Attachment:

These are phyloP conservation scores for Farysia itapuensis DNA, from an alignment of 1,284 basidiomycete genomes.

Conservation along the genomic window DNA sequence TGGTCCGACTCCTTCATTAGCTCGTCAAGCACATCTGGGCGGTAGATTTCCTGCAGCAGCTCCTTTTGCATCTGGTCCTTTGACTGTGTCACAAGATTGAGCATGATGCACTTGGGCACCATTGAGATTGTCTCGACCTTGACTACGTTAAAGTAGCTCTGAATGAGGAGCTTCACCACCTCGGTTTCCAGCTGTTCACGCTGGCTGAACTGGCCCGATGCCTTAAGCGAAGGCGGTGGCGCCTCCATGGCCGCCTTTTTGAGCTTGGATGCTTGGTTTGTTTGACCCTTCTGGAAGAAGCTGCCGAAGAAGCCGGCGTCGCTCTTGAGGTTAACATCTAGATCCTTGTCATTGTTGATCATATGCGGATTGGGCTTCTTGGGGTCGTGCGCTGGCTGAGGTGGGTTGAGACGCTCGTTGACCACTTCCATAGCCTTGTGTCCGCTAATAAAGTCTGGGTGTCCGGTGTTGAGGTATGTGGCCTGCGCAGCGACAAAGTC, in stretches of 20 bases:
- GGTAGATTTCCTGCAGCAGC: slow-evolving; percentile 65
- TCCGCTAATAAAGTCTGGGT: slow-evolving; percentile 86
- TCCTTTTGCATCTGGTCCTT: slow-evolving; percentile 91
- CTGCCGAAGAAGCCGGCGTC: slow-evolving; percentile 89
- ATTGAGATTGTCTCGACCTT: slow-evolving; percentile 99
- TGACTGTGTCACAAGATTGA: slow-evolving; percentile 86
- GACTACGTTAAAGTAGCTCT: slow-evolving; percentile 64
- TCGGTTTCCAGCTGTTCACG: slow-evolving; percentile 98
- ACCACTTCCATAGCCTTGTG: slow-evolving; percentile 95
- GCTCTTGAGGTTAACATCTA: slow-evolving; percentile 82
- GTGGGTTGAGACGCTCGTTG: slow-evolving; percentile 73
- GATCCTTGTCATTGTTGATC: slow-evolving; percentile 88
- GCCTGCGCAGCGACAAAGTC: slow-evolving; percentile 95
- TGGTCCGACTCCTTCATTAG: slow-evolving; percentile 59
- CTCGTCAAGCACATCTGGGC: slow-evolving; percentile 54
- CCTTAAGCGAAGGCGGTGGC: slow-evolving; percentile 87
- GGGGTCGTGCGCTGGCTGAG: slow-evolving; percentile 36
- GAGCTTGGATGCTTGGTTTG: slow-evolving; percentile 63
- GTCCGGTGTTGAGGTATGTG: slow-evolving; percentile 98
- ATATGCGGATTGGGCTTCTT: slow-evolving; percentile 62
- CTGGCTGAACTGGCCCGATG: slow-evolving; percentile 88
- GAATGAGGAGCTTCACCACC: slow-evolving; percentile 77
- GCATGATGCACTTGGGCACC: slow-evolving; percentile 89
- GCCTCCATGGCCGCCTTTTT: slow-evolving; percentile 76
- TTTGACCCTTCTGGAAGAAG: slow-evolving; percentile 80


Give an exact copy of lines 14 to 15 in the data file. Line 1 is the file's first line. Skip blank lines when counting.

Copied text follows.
- GATCCTTGTCATTGTTGATC: slow-evolving; percentile 88
- GCCTGCGCAGCGACAAAGTC: slow-evolving; percentile 95